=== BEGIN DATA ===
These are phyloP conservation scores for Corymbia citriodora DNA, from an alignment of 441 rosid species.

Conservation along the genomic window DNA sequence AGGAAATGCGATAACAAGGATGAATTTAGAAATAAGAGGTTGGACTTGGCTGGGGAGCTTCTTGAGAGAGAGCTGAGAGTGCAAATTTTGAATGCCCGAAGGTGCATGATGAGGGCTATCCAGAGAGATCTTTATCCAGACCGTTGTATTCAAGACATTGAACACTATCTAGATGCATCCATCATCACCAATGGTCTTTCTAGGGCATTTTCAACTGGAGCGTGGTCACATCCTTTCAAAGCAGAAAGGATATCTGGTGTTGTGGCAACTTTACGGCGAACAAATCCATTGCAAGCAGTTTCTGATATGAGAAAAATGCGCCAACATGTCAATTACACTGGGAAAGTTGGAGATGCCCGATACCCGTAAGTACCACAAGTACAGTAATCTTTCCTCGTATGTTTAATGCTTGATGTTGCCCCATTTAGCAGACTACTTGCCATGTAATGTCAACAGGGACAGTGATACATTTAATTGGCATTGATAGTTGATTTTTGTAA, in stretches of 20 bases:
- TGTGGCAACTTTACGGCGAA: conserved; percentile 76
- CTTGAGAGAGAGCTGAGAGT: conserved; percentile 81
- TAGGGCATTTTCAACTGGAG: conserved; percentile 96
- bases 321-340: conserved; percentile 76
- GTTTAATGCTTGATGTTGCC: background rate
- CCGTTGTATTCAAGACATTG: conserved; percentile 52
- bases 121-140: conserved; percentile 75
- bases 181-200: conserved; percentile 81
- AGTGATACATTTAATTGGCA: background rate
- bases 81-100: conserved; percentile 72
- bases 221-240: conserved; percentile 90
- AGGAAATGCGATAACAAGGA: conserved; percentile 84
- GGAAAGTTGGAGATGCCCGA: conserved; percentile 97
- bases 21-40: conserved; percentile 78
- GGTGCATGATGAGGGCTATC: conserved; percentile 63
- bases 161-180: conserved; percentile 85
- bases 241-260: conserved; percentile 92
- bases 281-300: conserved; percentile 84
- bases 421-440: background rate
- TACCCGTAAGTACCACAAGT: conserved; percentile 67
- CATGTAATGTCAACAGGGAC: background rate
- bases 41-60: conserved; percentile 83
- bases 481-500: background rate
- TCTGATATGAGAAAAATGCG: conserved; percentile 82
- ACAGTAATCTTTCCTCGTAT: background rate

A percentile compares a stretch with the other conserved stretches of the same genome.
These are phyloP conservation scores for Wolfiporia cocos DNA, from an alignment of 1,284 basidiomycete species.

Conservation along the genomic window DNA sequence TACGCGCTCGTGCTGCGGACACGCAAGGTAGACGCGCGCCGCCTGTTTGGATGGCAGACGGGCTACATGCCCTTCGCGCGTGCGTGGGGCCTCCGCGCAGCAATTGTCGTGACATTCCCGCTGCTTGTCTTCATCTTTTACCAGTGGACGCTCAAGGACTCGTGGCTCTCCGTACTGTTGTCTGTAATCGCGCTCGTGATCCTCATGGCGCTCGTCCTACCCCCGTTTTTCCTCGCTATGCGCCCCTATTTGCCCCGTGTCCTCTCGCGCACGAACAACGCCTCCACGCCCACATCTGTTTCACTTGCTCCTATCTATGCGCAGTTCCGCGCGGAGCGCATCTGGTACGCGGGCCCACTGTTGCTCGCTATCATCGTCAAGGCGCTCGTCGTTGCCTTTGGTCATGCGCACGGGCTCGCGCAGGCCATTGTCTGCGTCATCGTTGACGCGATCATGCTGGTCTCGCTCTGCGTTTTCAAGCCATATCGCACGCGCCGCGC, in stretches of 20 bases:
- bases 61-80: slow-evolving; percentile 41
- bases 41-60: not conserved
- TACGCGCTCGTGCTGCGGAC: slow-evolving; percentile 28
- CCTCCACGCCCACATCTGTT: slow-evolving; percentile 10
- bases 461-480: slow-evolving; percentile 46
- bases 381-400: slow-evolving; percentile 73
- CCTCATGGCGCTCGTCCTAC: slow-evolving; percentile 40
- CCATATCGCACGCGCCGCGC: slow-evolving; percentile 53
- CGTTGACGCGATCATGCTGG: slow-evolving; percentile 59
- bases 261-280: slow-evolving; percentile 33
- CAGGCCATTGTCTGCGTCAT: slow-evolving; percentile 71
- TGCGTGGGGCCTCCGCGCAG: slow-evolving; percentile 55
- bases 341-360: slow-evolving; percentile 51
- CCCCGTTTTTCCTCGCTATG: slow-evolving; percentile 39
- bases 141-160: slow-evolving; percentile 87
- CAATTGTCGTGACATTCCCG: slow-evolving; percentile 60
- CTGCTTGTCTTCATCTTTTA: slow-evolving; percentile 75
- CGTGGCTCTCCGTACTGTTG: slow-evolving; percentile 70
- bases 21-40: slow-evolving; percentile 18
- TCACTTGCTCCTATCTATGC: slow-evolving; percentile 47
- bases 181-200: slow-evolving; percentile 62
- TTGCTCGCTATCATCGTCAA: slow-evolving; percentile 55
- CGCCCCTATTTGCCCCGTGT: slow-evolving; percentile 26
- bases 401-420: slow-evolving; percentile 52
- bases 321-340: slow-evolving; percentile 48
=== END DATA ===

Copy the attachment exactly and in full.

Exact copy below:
These are phyloP conservation scores for Corymbia citriodora DNA, from an alignment of 441 rosid species.

Conservation along the genomic window DNA sequence AGGAAATGCGATAACAAGGATGAATTTAGAAATAAGAGGTTGGACTTGGCTGGGGAGCTTCTTGAGAGAGAGCTGAGAGTGCAAATTTTGAATGCCCGAAGGTGCATGATGAGGGCTATCCAGAGAGATCTTTATCCAGACCGTTGTATTCAAGACATTGAACACTATCTAGATGCATCCATCATCACCAATGGTCTTTCTAGGGCATTTTCAACTGGAGCGTGGTCACATCCTTTCAAAGCAGAAAGGATATCTGGTGTTGTGGCAACTTTACGGCGAACAAATCCATTGCAAGCAGTTTCTGATATGAGAAAAATGCGCCAACATGTCAATTACACTGGGAAAGTTGGAGATGCCCGATACCCGTAAGTACCACAAGTACAGTAATCTTTCCTCGTATGTTTAATGCTTGATGTTGCCCCATTTAGCAGACTACTTGCCATGTAATGTCAACAGGGACAGTGATACATTTAATTGGCATTGATAGTTGATTTTTGTAA, in stretches of 20 bases:
- TGTGGCAACTTTACGGCGAA: conserved; percentile 76
- CTTGAGAGAGAGCTGAGAGT: conserved; percentile 81
- TAGGGCATTTTCAACTGGAG: conserved; percentile 96
- bases 321-340: conserved; percentile 76
- GTTTAATGCTTGATGTTGCC: background rate
- CCGTTGTATTCAAGACATTG: conserved; percentile 52
- bases 121-140: conserved; percentile 75
- bases 181-200: conserved; percentile 81
- AGTGATACATTTAATTGGCA: background rate
- bases 81-100: conserved; percentile 72
- bases 221-240: conserved; percentile 90
- AGGAAATGCGATAACAAGGA: conserved; percentile 84
- GGAAAGTTGGAGATGCCCGA: conserved; percentile 97
- bases 21-40: conserved; percentile 78
- GGTGCATGATGAGGGCTATC: conserved; percentile 63
- bases 161-180: conserved; percentile 85
- bases 241-260: conserved; percentile 92
- bases 281-300: conserved; percentile 84
- bases 421-440: background rate
- TACCCGTAAGTACCACAAGT: conserved; percentile 67
- CATGTAATGTCAACAGGGAC: background rate
- bases 41-60: conserved; percentile 83
- bases 481-500: background rate
- TCTGATATGAGAAAAATGCG: conserved; percentile 82
- ACAGTAATCTTTCCTCGTAT: background rate

A percentile compares a stretch with the other conserved stretches of the same genome.
These are phyloP conservation scores for Wolfiporia cocos DNA, from an alignment of 1,284 basidiomycete species.

Conservation along the genomic window DNA sequence TACGCGCTCGTGCTGCGGACACGCAAGGTAGACGCGCGCCGCCTGTTTGGATGGCAGACGGGCTACATGCCCTTCGCGCGTGCGTGGGGCCTCCGCGCAGCAATTGTCGTGACATTCCCGCTGCTTGTCTTCATCTTTTACCAGTGGACGCTCAAGGACTCGTGGCTCTCCGTACTGTTGTCTGTAATCGCGCTCGTGATCCTCATGGCGCTCGTCCTACCCCCGTTTTTCCTCGCTATGCGCCCCTATTTGCCCCGTGTCCTCTCGCGCACGAACAACGCCTCCACGCCCACATCTGTTTCACTTGCTCCTATCTATGCGCAGTTCCGCGCGGAGCGCATCTGGTACGCGGGCCCACTGTTGCTCGCTATCATCGTCAAGGCGCTCGTCGTTGCCTTTGGTCATGCGCACGGGCTCGCGCAGGCCATTGTCTGCGTCATCGTTGACGCGATCATGCTGGTCTCGCTCTGCGTTTTCAAGCCATATCGCACGCGCCGCGC, in stretches of 20 bases:
- bases 61-80: slow-evolving; percentile 41
- bases 41-60: not conserved
- TACGCGCTCGTGCTGCGGAC: slow-evolving; percentile 28
- CCTCCACGCCCACATCTGTT: slow-evolving; percentile 10
- bases 461-480: slow-evolving; percentile 46
- bases 381-400: slow-evolving; percentile 73
- CCTCATGGCGCTCGTCCTAC: slow-evolving; percentile 40
- CCATATCGCACGCGCCGCGC: slow-evolving; percentile 53
- CGTTGACGCGATCATGCTGG: slow-evolving; percentile 59
- bases 261-280: slow-evolving; percentile 33
- CAGGCCATTGTCTGCGTCAT: slow-evolving; percentile 71
- TGCGTGGGGCCTCCGCGCAG: slow-evolving; percentile 55
- bases 341-360: slow-evolving; percentile 51
- CCCCGTTTTTCCTCGCTATG: slow-evolving; percentile 39
- bases 141-160: slow-evolving; percentile 87
- CAATTGTCGTGACATTCCCG: slow-evolving; percentile 60
- CTGCTTGTCTTCATCTTTTA: slow-evolving; percentile 75
- CGTGGCTCTCCGTACTGTTG: slow-evolving; percentile 70
- bases 21-40: slow-evolving; percentile 18
- TCACTTGCTCCTATCTATGC: slow-evolving; percentile 47
- bases 181-200: slow-evolving; percentile 62
- TTGCTCGCTATCATCGTCAA: slow-evolving; percentile 55
- CGCCCCTATTTGCCCCGTGT: slow-evolving; percentile 26
- bases 401-420: slow-evolving; percentile 52
- bases 321-340: slow-evolving; percentile 48